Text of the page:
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Web alert: Hong Kong Air Pollution Control Regulations

30 March 2015

As per the press release issued by the Environmental Protection Department of Hong Kong, a new regulation requiring ocean-going vessels (OGVs) to comply with 0.5% sulphur limit will be enforced in Hong Kong waters with effect from 1 July 2015.
 
The regulation requires vessels of 500gt and above, certificated under the SOLAS convention, to burn only compliant fuel while at berth in Hong Kong, other than during the first hour after arrival and the last hour before departure.
 
Compliant fuel is low-sulphur marine fuel (sulphur content not exceeding 0.5%), LNG or any other fuels approved by the Director of Environmental Protection.
 
In the regulation, berth means a place in the waters of Hong Kong at which the vessel is not underway; arrival means the moment when the vessel is first securely moored or anchored at a berth; and departure means the moment when the vessel is untied from its berth.
 
Equivalent arrangements to achieve the same or lower sulphur dioxide emissions might be accepted. This is taken to mean that vessels with scrubbers installed that can achieve the same or better emissions, will be able to use these scrubbers for the purpose of compliance with this regulation. However, an application must be made in writing to the authorities at least 14 days before the date on which the vessel intends to make its first exempted call at Hong Kong.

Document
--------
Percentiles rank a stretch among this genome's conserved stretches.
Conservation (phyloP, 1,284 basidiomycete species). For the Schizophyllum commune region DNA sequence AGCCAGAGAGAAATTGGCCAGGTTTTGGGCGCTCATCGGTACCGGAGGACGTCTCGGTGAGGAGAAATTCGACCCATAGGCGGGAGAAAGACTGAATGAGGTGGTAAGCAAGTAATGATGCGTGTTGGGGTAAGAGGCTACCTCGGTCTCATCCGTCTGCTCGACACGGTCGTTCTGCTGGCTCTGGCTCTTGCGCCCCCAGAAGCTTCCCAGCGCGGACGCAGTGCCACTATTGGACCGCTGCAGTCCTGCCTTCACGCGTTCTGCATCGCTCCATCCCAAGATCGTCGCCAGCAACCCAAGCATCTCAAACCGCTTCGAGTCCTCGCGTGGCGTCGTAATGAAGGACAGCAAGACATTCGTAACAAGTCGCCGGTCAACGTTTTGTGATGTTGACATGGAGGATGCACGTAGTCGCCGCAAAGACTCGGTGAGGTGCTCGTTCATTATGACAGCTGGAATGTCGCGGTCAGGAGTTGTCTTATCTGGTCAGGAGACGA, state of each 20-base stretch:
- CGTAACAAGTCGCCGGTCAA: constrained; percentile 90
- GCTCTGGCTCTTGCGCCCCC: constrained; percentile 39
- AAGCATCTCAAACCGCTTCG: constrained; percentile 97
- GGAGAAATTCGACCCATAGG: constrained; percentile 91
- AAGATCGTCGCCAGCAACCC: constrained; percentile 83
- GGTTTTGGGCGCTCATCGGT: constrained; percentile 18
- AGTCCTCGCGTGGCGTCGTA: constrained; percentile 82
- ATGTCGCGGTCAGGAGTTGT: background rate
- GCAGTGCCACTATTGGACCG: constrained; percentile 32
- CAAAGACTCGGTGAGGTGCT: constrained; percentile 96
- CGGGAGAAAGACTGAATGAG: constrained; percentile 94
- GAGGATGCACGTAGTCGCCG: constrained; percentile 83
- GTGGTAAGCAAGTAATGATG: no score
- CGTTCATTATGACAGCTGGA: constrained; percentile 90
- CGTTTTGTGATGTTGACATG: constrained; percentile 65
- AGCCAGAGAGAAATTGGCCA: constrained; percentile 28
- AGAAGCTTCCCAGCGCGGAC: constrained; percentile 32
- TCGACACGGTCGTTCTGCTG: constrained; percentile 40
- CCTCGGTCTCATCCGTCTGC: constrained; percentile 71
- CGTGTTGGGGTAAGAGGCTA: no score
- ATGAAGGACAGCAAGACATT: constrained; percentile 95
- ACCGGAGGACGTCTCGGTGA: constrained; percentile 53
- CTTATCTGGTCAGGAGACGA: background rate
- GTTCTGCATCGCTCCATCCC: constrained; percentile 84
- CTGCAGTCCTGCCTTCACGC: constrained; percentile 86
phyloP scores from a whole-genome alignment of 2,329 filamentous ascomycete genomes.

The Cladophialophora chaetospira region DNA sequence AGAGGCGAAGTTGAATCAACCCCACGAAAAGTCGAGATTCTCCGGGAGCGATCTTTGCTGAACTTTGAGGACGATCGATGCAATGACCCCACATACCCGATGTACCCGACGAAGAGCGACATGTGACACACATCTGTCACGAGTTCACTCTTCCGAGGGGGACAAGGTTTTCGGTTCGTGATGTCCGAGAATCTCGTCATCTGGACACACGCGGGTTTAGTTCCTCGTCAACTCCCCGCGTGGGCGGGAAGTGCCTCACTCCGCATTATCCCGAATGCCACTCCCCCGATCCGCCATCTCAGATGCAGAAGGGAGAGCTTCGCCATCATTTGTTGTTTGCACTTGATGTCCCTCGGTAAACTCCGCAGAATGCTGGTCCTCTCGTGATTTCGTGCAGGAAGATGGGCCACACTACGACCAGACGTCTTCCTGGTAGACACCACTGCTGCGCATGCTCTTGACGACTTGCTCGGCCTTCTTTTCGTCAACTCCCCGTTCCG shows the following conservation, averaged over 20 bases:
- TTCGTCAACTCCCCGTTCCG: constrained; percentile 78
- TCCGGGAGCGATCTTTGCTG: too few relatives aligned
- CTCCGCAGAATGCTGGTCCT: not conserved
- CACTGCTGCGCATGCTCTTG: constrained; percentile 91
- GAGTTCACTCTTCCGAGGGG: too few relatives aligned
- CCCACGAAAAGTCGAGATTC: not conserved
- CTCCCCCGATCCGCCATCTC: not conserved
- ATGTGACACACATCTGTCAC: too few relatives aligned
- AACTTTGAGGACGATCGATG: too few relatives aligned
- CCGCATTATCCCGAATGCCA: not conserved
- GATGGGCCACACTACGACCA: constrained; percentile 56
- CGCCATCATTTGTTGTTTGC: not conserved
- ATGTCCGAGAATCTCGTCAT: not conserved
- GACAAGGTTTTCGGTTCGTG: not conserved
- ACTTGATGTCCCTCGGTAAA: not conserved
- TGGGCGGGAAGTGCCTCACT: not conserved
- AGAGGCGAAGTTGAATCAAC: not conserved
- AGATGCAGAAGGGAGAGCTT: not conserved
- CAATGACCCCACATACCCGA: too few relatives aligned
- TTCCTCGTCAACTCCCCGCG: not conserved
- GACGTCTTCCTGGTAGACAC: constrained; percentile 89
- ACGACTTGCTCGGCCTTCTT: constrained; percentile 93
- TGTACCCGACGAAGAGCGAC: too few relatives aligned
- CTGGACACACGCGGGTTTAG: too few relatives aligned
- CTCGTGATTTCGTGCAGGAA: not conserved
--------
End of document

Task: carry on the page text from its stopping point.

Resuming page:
Members are advised to ensure compliance with these stricter requirements starting 1 July 2015. At each change-over, OGVs are required to record the date/time of their arrival and departure and the date/time of commencement and completion of fuel change-over operations as soon as practicable after each occurrence.
 
These records are to be made in a logbook as prescribed by the ship’s flag state and retained on-board together with the related bunker delivery note of the fuel delivered to the vessel for at least 3 years, readily available for inspection at all reasonable times.
 
Shipmasters and owners found in violation could face a maximum fine of HKD200,000 and imprisonment for six months, while those who fail to keep proper records could face a maximum fine of HKD50,000 and imprisonment for three months.